When I think about spring bass I think about bass that are in transition. They’re moving from winter areas into shallow, spawning areas and then back out again to where they’ll spend the summer. So, the first thing you need to do is find them. After that you need to catch them.
I have two basic ways to do those things. Both involve a Tokyo rig, although in very different ways than what you normally hear about.
We’ll find them first.
You probably don’t think of a Tokyo rig as a search rig. It’s been touted as a great heavy cover, punching type of thing. But in fact it can be a great search tool if you rig it correctly and if you fish it correctly.
I’ll not get into all the details of what makes a Tokyo rig because I think everyone knows what it’s all about. If you don’t know what they are, go to TackleWarehouse.com and check them out. Basically they’re a hook on a ring and a swivel with a wire that drops down and holds your bait up, off the bottom. It’s kind of like a drop shot except that there’s no flexibility between the bait and the weight, and it’s much heavier duty.
Both have their place but for springtime fishing the Tokyo rig works better than the drop shot rig, at least for me.
Most of the time with a Tokyo rig you’ll use a worm-style weight and you’ll put the point down. You want it to penetrate whatever’s on the bottom or between the surface of the water and the bottom. When you’re making a Tokyo rig search bait, however, you want the point of the weight up, towards the bait. You don’t want it to dig into the bottom.
What you want is something that’ll get your bait down but that’ll let the weight stay on top of the bottom. The deal for that is usually a 3/8-ounce or a 1/2-ounce tungsten weight. That’s perfect for dragging it along creating subtle noises and maybe kicking up a little something off the bottom. That’s the way real creatures act which is exactly what you want.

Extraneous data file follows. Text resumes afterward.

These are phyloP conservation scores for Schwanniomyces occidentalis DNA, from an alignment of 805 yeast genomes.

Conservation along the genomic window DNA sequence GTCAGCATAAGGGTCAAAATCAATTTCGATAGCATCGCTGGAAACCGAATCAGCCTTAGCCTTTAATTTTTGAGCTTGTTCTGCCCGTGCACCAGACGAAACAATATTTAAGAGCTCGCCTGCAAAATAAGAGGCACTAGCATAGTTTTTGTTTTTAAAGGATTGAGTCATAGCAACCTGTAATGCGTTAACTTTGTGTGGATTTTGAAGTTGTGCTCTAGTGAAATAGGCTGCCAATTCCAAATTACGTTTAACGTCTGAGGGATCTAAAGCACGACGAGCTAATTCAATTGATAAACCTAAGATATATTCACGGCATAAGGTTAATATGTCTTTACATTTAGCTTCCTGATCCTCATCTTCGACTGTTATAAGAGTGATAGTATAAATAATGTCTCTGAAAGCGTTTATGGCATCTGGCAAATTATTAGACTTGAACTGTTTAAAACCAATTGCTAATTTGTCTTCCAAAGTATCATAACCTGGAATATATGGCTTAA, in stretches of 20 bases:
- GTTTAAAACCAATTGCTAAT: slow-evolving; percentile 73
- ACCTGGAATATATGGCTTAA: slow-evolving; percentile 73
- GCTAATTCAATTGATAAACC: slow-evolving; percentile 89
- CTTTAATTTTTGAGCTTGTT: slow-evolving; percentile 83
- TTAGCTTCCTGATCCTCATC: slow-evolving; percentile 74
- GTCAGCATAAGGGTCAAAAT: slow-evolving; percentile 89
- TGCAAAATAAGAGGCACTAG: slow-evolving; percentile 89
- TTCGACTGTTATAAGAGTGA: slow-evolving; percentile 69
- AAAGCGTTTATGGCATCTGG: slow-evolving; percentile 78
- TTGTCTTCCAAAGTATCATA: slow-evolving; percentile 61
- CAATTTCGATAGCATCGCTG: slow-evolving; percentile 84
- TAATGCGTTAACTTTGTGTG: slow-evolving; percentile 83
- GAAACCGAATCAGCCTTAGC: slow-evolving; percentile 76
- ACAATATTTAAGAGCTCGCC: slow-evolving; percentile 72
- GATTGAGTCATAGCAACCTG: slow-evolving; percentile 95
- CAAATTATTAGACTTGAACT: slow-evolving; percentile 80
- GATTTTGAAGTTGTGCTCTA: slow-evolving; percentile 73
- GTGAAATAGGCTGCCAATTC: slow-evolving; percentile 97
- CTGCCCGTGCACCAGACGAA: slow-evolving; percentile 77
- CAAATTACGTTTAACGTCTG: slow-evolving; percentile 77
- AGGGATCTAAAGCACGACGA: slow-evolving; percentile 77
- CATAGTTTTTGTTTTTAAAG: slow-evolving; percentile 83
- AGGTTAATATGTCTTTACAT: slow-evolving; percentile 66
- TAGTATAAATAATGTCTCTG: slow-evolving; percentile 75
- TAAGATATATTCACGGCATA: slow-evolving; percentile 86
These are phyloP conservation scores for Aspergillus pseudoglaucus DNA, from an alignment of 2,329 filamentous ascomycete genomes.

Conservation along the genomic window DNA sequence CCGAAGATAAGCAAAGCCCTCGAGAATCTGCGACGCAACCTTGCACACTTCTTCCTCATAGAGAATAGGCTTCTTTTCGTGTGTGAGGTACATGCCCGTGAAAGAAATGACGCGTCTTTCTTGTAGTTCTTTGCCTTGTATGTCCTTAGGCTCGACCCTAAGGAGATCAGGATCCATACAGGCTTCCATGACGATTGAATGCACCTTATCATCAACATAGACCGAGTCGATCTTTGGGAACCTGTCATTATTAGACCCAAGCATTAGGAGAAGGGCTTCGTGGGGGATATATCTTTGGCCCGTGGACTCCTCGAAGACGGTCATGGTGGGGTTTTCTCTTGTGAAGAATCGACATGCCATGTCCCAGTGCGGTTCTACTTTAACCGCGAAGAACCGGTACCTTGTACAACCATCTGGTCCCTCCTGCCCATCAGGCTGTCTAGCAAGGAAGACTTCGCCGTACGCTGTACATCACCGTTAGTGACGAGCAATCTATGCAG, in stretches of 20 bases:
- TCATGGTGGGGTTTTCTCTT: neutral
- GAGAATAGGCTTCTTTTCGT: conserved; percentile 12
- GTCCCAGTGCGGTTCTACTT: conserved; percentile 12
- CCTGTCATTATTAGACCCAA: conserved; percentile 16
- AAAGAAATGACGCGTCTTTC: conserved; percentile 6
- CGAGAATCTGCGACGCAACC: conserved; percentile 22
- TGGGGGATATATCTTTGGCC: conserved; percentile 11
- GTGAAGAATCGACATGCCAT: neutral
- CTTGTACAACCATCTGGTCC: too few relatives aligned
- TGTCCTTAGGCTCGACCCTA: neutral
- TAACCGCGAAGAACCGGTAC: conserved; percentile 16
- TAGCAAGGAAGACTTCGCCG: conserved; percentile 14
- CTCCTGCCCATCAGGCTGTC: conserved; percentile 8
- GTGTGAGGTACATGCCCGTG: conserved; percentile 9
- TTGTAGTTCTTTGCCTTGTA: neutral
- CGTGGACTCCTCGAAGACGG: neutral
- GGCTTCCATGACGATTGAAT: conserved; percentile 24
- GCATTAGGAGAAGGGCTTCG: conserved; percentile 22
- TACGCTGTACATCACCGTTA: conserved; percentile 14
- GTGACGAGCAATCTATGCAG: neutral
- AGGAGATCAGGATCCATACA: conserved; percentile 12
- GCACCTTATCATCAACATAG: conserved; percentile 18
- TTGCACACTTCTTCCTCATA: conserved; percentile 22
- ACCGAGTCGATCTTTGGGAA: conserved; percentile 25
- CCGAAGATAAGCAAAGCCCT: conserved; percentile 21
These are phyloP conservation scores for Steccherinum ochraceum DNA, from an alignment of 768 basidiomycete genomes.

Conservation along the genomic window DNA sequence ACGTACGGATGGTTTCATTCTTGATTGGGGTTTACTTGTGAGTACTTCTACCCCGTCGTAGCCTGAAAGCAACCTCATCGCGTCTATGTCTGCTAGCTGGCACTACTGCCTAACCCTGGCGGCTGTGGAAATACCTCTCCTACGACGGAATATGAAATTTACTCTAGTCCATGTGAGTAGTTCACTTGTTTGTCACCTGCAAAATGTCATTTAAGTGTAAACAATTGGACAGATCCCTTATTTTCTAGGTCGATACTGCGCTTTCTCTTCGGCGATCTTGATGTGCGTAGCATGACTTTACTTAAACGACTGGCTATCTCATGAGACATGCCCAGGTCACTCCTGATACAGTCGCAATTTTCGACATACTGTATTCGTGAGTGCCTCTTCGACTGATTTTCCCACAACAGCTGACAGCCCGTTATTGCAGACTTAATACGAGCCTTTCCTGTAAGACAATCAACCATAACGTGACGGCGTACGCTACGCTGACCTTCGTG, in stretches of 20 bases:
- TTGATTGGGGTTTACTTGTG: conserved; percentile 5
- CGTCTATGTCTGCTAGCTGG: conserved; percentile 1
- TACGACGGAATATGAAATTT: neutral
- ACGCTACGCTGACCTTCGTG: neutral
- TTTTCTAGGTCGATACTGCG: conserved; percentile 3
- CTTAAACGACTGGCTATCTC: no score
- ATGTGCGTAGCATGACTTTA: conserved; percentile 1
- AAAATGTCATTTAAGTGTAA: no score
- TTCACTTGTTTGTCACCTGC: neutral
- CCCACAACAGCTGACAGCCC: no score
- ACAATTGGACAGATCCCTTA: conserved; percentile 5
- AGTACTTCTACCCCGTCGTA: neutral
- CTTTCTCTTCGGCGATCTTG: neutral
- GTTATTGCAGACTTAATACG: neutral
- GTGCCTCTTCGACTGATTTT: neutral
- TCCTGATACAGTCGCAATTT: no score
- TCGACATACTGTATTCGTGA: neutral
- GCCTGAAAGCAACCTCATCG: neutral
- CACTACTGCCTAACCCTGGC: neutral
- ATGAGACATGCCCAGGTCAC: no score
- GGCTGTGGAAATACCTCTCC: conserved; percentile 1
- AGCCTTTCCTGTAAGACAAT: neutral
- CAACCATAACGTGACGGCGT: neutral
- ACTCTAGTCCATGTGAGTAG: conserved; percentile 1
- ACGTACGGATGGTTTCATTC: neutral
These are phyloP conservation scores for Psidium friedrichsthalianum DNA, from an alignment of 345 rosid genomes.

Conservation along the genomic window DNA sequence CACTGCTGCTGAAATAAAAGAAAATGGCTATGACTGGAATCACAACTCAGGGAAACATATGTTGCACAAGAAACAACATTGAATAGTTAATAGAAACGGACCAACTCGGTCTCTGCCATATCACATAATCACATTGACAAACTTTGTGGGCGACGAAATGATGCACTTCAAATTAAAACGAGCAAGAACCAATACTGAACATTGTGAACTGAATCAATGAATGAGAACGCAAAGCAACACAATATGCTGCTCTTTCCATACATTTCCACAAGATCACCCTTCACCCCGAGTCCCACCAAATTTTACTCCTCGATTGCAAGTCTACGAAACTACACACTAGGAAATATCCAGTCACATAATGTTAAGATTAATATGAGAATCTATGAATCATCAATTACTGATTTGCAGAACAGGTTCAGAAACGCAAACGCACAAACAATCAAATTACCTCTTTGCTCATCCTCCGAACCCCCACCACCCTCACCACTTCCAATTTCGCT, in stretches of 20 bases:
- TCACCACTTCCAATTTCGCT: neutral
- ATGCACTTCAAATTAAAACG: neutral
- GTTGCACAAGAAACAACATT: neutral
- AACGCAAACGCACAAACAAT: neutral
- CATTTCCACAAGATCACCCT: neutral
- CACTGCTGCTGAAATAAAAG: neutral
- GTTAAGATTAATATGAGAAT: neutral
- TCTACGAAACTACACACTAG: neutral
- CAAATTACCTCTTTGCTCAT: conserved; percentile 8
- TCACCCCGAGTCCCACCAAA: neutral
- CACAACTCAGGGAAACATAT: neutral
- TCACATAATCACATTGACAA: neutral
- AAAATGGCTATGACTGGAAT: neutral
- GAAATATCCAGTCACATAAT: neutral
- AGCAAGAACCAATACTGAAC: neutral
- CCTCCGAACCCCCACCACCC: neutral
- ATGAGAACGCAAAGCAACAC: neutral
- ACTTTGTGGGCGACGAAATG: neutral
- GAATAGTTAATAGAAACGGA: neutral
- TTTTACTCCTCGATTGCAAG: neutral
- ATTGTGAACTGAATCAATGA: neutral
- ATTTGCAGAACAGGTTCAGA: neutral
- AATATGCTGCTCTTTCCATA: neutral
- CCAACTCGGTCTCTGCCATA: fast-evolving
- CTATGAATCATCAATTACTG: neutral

My favorite rig is a simple VMC Tokyo Rig. It’s designed to be complete right out of the package except for the fact that it doesn’t come with a weight. The components are top-shelf and everything is put together professionally. I designed it myself and picked out the components myself. It’s what I fish with in the Bassmaster Elite Series. You can’t go wrong fishing with it.
I use the one that comes with a VMC 2/0 EWG hook. I attach a boot tail swimbait to it. My favorite is a Berkley Powerbait Power Swimmer Swimbait. My favorite size is the 3.8 inch version. I thread it on my hook with a simple Texas rig and I always match the hatch when it comes to size and color.
All I do with this rig is make long casts and then drag it along slowly on the bottom until I find the bass and get a bite. It’s a perfect setup when you’re searching for springtime bass.
Now that we’ve found them let’s catch them.
Once I find them, and the bite slows down on my search rig, I switch to the VMC Tokyo Rig Finesse Neko Rig. I usually go with the one with a No. 1 Neko hook and I use a straight tail worm with it. My choice here is either a Berkley Powerbait Bottom Hopper or a Berkley Powerbait Flute Worm. Again, I always try to match the hatch wherever I’m fishing when it comes to size and color.
I’m targeting specific places and specific groups of fish so my weight is lighter—usually between 3/16 ounce and 5/16 ounce works the best—and I attach it in the traditional way, with the point down. That helps keep it in place when it hits the bottom where I want to fish it in and out or up and down. The idea is to put it right in front of their nose.
Either one of these rigs can be effectively fished on a light action casting rod or a medium action spinning rod. They work equally well so go with what you like the best.
This deal with two different versions of the Tokyo rig is one of the simplest ways to find and catch spring bass. Give it a try this year. You won’t be disappointed.
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